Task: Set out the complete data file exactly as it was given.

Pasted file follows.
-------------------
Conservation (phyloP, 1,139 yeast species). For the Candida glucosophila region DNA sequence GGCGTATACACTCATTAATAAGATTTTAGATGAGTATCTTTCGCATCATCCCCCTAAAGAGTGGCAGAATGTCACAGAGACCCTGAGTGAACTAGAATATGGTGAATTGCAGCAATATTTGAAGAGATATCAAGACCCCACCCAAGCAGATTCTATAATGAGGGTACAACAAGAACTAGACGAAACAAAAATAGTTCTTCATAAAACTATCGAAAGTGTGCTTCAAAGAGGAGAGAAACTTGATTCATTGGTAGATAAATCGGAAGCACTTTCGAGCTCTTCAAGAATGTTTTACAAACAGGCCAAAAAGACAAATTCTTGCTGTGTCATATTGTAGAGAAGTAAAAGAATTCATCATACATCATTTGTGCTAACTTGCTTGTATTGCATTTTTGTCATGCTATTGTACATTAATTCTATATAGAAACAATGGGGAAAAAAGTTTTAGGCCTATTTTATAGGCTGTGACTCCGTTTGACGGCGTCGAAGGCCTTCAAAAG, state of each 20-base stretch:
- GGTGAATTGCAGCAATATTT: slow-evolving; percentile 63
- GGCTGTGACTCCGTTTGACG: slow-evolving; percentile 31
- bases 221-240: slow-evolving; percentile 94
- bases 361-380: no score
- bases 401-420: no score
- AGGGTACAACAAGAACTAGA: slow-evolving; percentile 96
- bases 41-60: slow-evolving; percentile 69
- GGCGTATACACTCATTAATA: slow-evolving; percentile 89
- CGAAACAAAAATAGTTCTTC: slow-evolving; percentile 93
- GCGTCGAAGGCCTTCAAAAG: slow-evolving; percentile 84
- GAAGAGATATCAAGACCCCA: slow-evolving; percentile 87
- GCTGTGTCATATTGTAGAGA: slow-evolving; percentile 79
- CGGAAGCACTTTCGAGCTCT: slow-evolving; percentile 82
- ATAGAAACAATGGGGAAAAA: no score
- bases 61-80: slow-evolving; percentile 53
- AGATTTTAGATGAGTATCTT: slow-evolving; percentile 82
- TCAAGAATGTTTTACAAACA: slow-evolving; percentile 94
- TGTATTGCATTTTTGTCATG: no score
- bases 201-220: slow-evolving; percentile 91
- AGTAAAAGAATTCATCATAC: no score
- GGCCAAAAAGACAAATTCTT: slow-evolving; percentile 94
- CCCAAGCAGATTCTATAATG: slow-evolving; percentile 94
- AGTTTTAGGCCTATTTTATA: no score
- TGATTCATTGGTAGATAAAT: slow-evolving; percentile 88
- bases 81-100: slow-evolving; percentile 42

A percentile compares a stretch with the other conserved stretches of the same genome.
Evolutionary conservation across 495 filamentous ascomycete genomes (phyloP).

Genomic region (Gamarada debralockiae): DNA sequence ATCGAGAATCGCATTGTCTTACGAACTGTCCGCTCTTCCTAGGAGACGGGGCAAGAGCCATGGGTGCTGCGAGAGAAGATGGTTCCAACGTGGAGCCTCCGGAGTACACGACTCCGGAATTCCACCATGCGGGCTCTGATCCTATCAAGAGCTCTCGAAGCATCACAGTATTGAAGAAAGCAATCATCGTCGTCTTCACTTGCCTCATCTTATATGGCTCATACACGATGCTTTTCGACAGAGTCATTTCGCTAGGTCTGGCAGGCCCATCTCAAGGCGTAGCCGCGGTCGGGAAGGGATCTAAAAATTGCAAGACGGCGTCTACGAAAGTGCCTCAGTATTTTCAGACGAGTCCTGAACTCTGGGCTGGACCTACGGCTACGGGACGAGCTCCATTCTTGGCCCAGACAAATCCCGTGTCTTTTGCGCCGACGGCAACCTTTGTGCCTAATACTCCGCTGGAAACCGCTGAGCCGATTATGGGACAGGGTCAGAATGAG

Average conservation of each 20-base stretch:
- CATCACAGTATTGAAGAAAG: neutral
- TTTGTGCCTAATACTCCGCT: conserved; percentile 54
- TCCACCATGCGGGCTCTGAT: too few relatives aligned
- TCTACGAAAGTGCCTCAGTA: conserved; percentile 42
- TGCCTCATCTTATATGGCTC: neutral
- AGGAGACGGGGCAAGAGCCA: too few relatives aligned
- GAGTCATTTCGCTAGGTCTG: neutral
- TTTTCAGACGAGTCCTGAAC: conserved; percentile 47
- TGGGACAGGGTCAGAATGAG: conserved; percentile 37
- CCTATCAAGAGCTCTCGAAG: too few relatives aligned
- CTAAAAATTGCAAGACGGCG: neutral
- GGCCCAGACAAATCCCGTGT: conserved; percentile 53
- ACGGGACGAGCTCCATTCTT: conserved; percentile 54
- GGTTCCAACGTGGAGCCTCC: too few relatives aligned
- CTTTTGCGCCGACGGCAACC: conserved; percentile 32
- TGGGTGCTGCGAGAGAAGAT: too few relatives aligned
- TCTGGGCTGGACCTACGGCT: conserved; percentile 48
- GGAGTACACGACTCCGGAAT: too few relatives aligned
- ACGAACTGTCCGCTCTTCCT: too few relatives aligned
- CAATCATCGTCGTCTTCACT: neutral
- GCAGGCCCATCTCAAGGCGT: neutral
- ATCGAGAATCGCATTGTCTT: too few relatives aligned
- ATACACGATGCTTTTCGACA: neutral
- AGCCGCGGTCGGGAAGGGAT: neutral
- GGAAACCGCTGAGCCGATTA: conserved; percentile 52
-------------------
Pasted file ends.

Conservation (phyloP, 1,139 yeast species). For the Candida glucosophila region DNA sequence GGCGTATACACTCATTAATAAGATTTTAGATGAGTATCTTTCGCATCATCCCCCTAAAGAGTGGCAGAATGTCACAGAGACCCTGAGTGAACTAGAATATGGTGAATTGCAGCAATATTTGAAGAGATATCAAGACCCCACCCAAGCAGATTCTATAATGAGGGTACAACAAGAACTAGACGAAACAAAAATAGTTCTTCATAAAACTATCGAAAGTGTGCTTCAAAGAGGAGAGAAACTTGATTCATTGGTAGATAAATCGGAAGCACTTTCGAGCTCTTCAAGAATGTTTTACAAACAGGCCAAAAAGACAAATTCTTGCTGTGTCATATTGTAGAGAAGTAAAAGAATTCATCATACATCATTTGTGCTAACTTGCTTGTATTGCATTTTTGTCATGCTATTGTACATTAATTCTATATAGAAACAATGGGGAAAAAAGTTTTAGGCCTATTTTATAGGCTGTGACTCCGTTTGACGGCGTCGAAGGCCTTCAAAAG, state of each 20-base stretch:
- GGTGAATTGCAGCAATATTT: slow-evolving; percentile 63
- GGCTGTGACTCCGTTTGACG: slow-evolving; percentile 31
- bases 221-240: slow-evolving; percentile 94
- bases 361-380: no score
- bases 401-420: no score
- AGGGTACAACAAGAACTAGA: slow-evolving; percentile 96
- bases 41-60: slow-evolving; percentile 69
- GGCGTATACACTCATTAATA: slow-evolving; percentile 89
- CGAAACAAAAATAGTTCTTC: slow-evolving; percentile 93
- GCGTCGAAGGCCTTCAAAAG: slow-evolving; percentile 84
- GAAGAGATATCAAGACCCCA: slow-evolving; percentile 87
- GCTGTGTCATATTGTAGAGA: slow-evolving; percentile 79
- CGGAAGCACTTTCGAGCTCT: slow-evolving; percentile 82
- ATAGAAACAATGGGGAAAAA: no score
- bases 61-80: slow-evolving; percentile 53
- AGATTTTAGATGAGTATCTT: slow-evolving; percentile 82
- TCAAGAATGTTTTACAAACA: slow-evolving; percentile 94
- TGTATTGCATTTTTGTCATG: no score
- bases 201-220: slow-evolving; percentile 91
- AGTAAAAGAATTCATCATAC: no score
- GGCCAAAAAGACAAATTCTT: slow-evolving; percentile 94
- CCCAAGCAGATTCTATAATG: slow-evolving; percentile 94
- AGTTTTAGGCCTATTTTATA: no score
- TGATTCATTGGTAGATAAAT: slow-evolving; percentile 88
- bases 81-100: slow-evolving; percentile 42

A percentile compares a stretch with the other conserved stretches of the same genome.
Evolutionary conservation across 495 filamentous ascomycete genomes (phyloP).

Genomic region (Gamarada debralockiae): DNA sequence ATCGAGAATCGCATTGTCTTACGAACTGTCCGCTCTTCCTAGGAGACGGGGCAAGAGCCATGGGTGCTGCGAGAGAAGATGGTTCCAACGTGGAGCCTCCGGAGTACACGACTCCGGAATTCCACCATGCGGGCTCTGATCCTATCAAGAGCTCTCGAAGCATCACAGTATTGAAGAAAGCAATCATCGTCGTCTTCACTTGCCTCATCTTATATGGCTCATACACGATGCTTTTCGACAGAGTCATTTCGCTAGGTCTGGCAGGCCCATCTCAAGGCGTAGCCGCGGTCGGGAAGGGATCTAAAAATTGCAAGACGGCGTCTACGAAAGTGCCTCAGTATTTTCAGACGAGTCCTGAACTCTGGGCTGGACCTACGGCTACGGGACGAGCTCCATTCTTGGCCCAGACAAATCCCGTGTCTTTTGCGCCGACGGCAACCTTTGTGCCTAATACTCCGCTGGAAACCGCTGAGCCGATTATGGGACAGGGTCAGAATGAG

Average conservation of each 20-base stretch:
- CATCACAGTATTGAAGAAAG: neutral
- TTTGTGCCTAATACTCCGCT: conserved; percentile 54
- TCCACCATGCGGGCTCTGAT: too few relatives aligned
- TCTACGAAAGTGCCTCAGTA: conserved; percentile 42
- TGCCTCATCTTATATGGCTC: neutral
- AGGAGACGGGGCAAGAGCCA: too few relatives aligned
- GAGTCATTTCGCTAGGTCTG: neutral
- TTTTCAGACGAGTCCTGAAC: conserved; percentile 47
- TGGGACAGGGTCAGAATGAG: conserved; percentile 37
- CCTATCAAGAGCTCTCGAAG: too few relatives aligned
- CTAAAAATTGCAAGACGGCG: neutral
- GGCCCAGACAAATCCCGTGT: conserved; percentile 53
- ACGGGACGAGCTCCATTCTT: conserved; percentile 54
- GGTTCCAACGTGGAGCCTCC: too few relatives aligned
- CTTTTGCGCCGACGGCAACC: conserved; percentile 32
- TGGGTGCTGCGAGAGAAGAT: too few relatives aligned
- TCTGGGCTGGACCTACGGCT: conserved; percentile 48
- GGAGTACACGACTCCGGAAT: too few relatives aligned
- ACGAACTGTCCGCTCTTCCT: too few relatives aligned
- CAATCATCGTCGTCTTCACT: neutral
- GCAGGCCCATCTCAAGGCGT: neutral
- ATCGAGAATCGCATTGTCTT: too few relatives aligned
- ATACACGATGCTTTTCGACA: neutral
- AGCCGCGGTCGGGAAGGGAT: neutral
- GGAAACCGCTGAGCCGATTA: conserved; percentile 52